Decades of internal conflict, especially over how accepting to be of homosexuality, led a diverse group of church leaders to propose a formal denominational split in January 2020. The Protocol of Reconciliation and Grace Through Separation would allow traditionalist churches to depart with their properties and form a new denomination, getting $25 million to start.

But the pandemic has postponed until 2024 the General Conference at which any separation proposal could be approved. Meanwhile, a traditionalist breakaway denomination, the Global Methodist Church, began operating earlier this year.

Churches wanting to disaffiliate can take advantage of Book of Discipline Paragraph 2553, which allows them to be released from the denomination’s trust clause and depart with their properties — if they meet certain procedural and financial obligations. That opportunity expires at the end of 2023.

Since 2019, annual conferences have approved about 680 disaffiliations, according to a United Methodist News review of U.S. annual conference reports, publicly available conference journals and the special annual conference sessions held so far. That represents a small percentage of the more than 30,000 United Methodist churches in the U.S.

Still, the conferences where the grassroots, pro-United Methodist groups are active tend to be seeing significant disaffiliation action. 

The South Georgia Conference approved 62 church disaffiliation resolutions at an Aug. 20 special session. Alabama-West Florida expects to deal with about 30 when it meets in special session Nov. 12. The large Texas Conference, which has its special session on Dec. 3, reports that 71 of its churches have voted to disaffiliate. 

There are about a dozen more annual special sessions scheduled this year for consideration of disaffiliation resolutions.  

As many local churches continue to weigh their future, the grassroots groups seek to assure traditionalist churches that The United Methodist Church will continue to welcome and value them. 

The groups also have been scrambling to share facts about the disaffiliation process and counter what they see as distorted representations of The United Methodist Church.

“We were aware that some churches were in the discernment process and were getting biased or incomplete information from either the pastor or lay leadership,” said West of Stay UMC. “We’ve taken it upon ourselves to offer some balance.”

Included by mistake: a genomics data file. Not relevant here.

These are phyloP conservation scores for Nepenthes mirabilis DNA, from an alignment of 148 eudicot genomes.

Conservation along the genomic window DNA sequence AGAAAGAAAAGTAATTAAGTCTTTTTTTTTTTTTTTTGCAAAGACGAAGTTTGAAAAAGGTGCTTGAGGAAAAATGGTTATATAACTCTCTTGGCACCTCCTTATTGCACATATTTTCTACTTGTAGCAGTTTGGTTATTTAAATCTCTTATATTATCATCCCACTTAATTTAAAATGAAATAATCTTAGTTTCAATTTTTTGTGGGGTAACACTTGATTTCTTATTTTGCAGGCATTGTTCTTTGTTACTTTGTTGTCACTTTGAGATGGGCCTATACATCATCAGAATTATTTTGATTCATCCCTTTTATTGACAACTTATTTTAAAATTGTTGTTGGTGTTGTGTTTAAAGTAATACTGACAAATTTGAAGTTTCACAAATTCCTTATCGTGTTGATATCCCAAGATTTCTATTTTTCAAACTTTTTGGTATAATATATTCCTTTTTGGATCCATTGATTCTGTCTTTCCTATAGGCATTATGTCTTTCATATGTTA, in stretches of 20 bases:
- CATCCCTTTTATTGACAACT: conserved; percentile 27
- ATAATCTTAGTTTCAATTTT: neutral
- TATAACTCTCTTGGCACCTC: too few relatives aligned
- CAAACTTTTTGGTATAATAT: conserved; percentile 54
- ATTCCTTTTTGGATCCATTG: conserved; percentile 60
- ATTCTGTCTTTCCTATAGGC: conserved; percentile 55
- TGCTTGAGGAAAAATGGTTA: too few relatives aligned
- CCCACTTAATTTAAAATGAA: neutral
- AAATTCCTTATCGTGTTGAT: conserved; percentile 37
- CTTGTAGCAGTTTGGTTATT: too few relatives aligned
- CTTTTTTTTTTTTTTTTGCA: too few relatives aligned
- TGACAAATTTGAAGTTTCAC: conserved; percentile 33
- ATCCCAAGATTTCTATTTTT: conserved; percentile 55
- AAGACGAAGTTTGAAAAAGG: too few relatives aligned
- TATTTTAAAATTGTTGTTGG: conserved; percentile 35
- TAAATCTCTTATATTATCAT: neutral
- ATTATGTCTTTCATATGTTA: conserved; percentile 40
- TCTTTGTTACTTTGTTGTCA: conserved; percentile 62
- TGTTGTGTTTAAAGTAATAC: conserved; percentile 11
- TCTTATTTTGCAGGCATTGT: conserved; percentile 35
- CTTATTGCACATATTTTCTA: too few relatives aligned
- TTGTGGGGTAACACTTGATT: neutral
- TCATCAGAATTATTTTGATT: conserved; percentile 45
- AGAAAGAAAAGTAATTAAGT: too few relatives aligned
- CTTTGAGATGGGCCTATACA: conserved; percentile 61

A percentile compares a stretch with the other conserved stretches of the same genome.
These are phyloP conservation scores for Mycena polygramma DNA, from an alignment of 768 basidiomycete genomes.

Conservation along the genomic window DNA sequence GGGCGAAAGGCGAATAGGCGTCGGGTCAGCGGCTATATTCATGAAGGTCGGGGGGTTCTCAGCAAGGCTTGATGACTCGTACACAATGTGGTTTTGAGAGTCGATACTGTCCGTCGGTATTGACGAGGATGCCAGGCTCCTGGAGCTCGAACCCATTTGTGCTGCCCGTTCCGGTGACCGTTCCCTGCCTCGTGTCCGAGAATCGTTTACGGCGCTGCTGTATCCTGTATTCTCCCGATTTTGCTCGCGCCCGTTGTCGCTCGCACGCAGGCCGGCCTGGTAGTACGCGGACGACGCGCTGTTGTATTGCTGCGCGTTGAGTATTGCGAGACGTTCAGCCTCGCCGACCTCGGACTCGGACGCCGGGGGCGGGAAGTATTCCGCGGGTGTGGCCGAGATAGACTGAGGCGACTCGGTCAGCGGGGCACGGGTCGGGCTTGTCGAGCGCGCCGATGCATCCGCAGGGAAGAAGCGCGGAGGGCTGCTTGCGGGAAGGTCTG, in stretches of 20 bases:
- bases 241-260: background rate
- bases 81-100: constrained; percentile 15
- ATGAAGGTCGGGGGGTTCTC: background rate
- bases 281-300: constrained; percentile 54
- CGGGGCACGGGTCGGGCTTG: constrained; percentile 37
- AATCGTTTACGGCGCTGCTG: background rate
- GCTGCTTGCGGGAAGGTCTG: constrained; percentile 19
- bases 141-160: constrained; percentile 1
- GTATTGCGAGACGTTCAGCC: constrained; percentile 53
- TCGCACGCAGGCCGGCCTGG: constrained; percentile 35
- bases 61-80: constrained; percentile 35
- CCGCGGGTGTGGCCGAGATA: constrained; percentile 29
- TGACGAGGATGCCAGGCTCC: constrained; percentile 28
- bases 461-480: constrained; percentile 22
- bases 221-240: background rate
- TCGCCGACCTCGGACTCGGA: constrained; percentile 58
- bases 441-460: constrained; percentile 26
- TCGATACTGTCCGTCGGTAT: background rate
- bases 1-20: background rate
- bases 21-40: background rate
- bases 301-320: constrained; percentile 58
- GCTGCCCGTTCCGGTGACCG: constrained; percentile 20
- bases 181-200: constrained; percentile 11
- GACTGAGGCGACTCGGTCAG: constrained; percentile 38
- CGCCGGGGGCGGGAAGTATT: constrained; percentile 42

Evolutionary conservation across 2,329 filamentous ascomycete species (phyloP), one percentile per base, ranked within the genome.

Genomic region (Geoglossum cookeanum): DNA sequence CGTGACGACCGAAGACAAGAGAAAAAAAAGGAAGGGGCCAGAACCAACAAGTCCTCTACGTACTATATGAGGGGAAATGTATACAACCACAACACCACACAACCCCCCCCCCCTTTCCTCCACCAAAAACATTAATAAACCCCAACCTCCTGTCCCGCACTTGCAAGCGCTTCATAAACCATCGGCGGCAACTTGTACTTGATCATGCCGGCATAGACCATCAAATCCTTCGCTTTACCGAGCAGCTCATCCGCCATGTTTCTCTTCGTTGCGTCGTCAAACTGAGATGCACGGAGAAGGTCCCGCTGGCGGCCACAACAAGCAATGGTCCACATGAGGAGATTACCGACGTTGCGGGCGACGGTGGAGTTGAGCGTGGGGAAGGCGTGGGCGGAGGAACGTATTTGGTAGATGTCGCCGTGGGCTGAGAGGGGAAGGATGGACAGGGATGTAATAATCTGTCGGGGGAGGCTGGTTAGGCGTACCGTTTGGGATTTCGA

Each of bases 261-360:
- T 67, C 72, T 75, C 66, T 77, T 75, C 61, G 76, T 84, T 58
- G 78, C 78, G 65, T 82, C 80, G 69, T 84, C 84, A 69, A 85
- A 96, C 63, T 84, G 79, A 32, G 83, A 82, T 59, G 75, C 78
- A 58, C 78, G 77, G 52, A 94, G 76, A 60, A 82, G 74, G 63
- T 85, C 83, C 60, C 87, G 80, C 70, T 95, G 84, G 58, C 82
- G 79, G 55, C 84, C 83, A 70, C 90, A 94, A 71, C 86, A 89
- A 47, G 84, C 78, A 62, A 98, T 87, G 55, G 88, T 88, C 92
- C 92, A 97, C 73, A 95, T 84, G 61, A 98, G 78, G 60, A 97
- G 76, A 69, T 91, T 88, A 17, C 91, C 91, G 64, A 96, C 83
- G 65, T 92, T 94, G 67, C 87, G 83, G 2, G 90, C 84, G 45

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The Stay UMC website offers original material, such as an FAQ, as well as links to other sources, including from the North Alabama Conference. The group also has dispatched speakers when churches in discernment have requested a pro-United Methodist representative.

The website for That We May Be One provides a wide range of resources, including a lengthy “UMC Mythbusting” document. The first section refutes the claim, made by some disaffiliation advocates, that The United Methodist Church is straying from core Christian beliefs. 

Another section pushes back against the idea that churches considering disaffiliation need to act right away. That We May Be One stresses that 2553 is still operative for another 15 months, and the group says it’s exploring whether the Texas Conference could approve a resolution extending a financially gentle exit path beyond that date, to give churches all the time they need to make an important decision.

“In our opinion, there’s a huge sense of false urgency,” Kirkpatrick said.

Along with written information, That We May Be One’s site has video clips featuring pastors from the conference, but also the Rev. Adam Hamilton, pastor of the 15,000-member United Methodist Church of the Resurrection in Leawood, Kansas.

The group sponsored Hamilton in recent talks at Houston’s Chapelwood United Methodist Church and at First United Methodist Church in Lufkin, Texas.

After the Houston event, Hamilton posted this on Facebook: “Much larger crowd than we expected and a lot of enthusiasm for Christ and for the UMC.”

Have the grassroots groups’ work resulted in any churches steering away from disaffiliation? 

The groups aren’t claiming that but believe they’re having an effect.

“There have definitely been some churches that have slowed their process,” West said.

Cory Smith and others in Celebrate UMC certainly feel they have helped shift the conversation in the Alabama-West Florida Conference. The group recently published an open letter that’s collecting endorsement signatures from clergy and laity and getting circulated on social media.

“We believe that no institution or denomination is perfect, including The United Methodist Church,” the letter reads, “but this Church has called us, nurtured us and brought us into connection with God’s children of our conference and we will work to make it better each day.”

Hodges is a Dallas-based writer for United Methodist News. Heather Hahn contributed. Contact Hodges at 615-742-5470 or [email protected] To read more United Methodist news, subscribe to the free Daily or Weekly Digests.